Perth is coldest capital city on Sunday morning, temperatures plunge Posted on 05 June 2022 at 01:30 pm
Perth was the coldest capital city this morning, after another very chilly start to the day saw temperatures plunge to 3.3C just after 7.00am.
The first week of winter has seen a string of cool early mornings, with none exceeding 5C in the past five days.
Saturday morning was even colder, at an almost icy 3.1C between 6.30am and 7.00am.
The Bureau of Meteorology said Perth could expect the cold snap to continue as long as the rain stayed away.
“(This weather) is very typical for Perth at this time of year when there is no rain,” a Bureau spokesperson said.
The frosty mornings may be making it hard to get out of bed, but the temperatures are set to pick up in the afternoon over the long weekend.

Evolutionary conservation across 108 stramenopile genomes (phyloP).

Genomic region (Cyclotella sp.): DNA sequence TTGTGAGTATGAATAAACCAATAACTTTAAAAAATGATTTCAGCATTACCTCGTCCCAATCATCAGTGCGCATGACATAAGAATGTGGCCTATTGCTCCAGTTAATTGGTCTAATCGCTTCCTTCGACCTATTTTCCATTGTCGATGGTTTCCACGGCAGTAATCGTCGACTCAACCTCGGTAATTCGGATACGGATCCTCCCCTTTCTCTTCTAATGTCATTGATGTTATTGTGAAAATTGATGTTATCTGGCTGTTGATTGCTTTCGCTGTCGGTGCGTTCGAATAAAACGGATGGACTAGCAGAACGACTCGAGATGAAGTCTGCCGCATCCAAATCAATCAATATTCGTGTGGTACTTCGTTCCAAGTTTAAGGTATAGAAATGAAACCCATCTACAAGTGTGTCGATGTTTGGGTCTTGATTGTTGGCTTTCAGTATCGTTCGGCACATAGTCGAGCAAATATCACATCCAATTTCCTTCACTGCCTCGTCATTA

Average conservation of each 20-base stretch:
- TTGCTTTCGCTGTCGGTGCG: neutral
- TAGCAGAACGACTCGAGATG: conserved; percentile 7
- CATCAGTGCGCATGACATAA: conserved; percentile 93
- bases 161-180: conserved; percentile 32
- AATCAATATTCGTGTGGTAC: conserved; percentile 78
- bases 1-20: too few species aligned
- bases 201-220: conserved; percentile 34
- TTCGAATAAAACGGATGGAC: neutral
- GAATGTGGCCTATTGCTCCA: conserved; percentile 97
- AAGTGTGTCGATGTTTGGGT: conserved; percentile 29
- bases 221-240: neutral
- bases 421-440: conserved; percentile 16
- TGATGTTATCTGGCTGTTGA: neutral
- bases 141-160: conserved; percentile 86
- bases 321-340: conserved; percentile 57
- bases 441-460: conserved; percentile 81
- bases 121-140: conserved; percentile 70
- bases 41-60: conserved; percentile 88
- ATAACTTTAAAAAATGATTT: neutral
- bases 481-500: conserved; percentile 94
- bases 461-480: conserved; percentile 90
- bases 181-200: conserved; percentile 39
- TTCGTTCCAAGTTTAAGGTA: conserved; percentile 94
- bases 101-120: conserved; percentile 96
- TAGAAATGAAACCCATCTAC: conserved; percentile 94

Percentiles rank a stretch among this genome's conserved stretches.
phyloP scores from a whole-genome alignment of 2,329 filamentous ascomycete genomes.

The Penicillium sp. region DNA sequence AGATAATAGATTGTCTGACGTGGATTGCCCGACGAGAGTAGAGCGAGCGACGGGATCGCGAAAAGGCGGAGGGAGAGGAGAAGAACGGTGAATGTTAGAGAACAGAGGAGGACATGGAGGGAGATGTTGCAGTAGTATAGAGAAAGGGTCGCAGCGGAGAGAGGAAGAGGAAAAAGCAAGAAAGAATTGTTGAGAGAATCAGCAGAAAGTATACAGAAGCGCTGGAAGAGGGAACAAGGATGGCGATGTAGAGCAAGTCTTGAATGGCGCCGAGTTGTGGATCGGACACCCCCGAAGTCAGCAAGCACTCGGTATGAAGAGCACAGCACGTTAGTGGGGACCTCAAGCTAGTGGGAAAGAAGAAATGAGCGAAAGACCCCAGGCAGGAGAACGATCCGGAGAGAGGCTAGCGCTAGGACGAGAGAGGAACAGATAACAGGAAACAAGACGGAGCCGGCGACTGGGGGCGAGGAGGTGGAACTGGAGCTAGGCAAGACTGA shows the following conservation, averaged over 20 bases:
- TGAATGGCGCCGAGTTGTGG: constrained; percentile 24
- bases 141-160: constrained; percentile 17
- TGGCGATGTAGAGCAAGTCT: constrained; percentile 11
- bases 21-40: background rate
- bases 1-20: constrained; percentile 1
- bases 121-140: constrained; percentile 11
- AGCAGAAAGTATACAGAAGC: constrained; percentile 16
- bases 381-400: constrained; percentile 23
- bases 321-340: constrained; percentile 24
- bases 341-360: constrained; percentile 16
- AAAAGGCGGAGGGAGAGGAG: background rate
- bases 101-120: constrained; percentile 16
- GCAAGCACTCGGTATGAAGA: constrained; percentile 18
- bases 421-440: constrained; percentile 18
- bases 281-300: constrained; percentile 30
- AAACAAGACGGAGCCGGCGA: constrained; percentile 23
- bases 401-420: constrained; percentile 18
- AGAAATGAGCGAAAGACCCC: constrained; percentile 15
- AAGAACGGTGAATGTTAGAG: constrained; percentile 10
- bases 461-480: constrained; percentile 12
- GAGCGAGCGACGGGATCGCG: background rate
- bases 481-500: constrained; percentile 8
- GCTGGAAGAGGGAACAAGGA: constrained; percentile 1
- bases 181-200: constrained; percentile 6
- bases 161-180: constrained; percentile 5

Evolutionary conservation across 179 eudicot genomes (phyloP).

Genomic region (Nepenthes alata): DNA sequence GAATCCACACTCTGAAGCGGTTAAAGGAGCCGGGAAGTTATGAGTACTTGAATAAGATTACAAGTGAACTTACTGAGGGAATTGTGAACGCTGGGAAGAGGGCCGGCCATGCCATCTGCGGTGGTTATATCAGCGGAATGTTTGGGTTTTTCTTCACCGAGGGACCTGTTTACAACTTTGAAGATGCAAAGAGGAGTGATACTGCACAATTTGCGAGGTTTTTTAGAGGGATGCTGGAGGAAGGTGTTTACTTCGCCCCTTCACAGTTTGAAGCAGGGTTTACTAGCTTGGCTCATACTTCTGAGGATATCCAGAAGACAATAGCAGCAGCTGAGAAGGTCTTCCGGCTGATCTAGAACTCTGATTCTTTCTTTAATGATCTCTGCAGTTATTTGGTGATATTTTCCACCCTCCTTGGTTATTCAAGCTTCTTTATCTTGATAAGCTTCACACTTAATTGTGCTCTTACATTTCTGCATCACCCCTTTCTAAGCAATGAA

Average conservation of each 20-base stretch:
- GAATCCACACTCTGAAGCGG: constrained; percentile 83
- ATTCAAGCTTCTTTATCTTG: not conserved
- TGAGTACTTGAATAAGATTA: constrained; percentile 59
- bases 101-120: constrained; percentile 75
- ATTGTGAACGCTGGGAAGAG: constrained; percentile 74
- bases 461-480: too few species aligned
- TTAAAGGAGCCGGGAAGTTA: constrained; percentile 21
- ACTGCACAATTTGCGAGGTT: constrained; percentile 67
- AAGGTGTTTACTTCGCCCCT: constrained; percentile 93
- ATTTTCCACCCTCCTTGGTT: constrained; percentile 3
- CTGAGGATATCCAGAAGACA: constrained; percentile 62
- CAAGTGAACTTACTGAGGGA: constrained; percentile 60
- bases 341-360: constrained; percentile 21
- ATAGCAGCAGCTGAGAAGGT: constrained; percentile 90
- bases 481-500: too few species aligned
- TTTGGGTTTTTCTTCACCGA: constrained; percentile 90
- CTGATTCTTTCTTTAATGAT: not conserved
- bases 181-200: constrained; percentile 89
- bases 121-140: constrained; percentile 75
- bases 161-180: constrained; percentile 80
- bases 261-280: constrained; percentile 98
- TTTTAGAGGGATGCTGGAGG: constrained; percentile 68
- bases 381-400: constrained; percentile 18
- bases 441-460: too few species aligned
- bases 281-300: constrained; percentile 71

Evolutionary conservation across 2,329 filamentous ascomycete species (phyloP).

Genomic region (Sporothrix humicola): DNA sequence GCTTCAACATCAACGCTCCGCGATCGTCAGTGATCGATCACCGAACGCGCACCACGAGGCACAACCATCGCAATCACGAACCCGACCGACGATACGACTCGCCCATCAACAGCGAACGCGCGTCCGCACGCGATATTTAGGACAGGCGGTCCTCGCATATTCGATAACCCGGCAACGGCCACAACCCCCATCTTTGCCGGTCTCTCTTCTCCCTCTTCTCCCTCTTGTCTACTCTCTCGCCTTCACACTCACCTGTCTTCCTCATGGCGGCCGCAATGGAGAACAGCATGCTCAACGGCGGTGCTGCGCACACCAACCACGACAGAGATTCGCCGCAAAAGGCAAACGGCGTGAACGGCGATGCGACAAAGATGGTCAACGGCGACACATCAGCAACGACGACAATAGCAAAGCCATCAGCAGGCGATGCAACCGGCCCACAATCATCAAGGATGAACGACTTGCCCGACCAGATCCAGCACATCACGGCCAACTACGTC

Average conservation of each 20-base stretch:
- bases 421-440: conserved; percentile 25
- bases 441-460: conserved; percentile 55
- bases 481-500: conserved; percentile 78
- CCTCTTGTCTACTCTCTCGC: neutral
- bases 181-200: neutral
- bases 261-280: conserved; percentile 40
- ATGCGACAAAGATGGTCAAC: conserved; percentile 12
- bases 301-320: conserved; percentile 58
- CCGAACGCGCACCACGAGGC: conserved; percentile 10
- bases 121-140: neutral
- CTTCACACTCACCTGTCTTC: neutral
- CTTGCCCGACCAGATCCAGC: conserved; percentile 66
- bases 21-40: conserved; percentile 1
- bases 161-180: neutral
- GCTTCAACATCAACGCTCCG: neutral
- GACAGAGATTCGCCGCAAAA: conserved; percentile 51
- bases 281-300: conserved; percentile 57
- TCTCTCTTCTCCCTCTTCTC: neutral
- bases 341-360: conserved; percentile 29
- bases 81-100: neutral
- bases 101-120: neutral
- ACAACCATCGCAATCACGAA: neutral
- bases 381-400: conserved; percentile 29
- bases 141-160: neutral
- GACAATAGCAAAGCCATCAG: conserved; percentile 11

Temperatures are forecast to reach 18C with the weather partly cloudy on Sunday.
On Monday, for the WA Day public holiday, the forecast is 19C and partly cloudy, and will return to mostly sunny and 20C on Tuesday.
However, the weather will take a turn later in the week, with showers expected to start from Wednesday and continue until at least Saturday.
Story reported by perthnow
Perth was founded by Captain James Stirling on Whadjuk country as the capital of the Swan River Colony in 1829.
It was the first free-settler colony in Australia established by private capital. From 1850, convicts began to arrive at the colony in large numbers to build roads and other public infrastructure.
European exploration of the west coast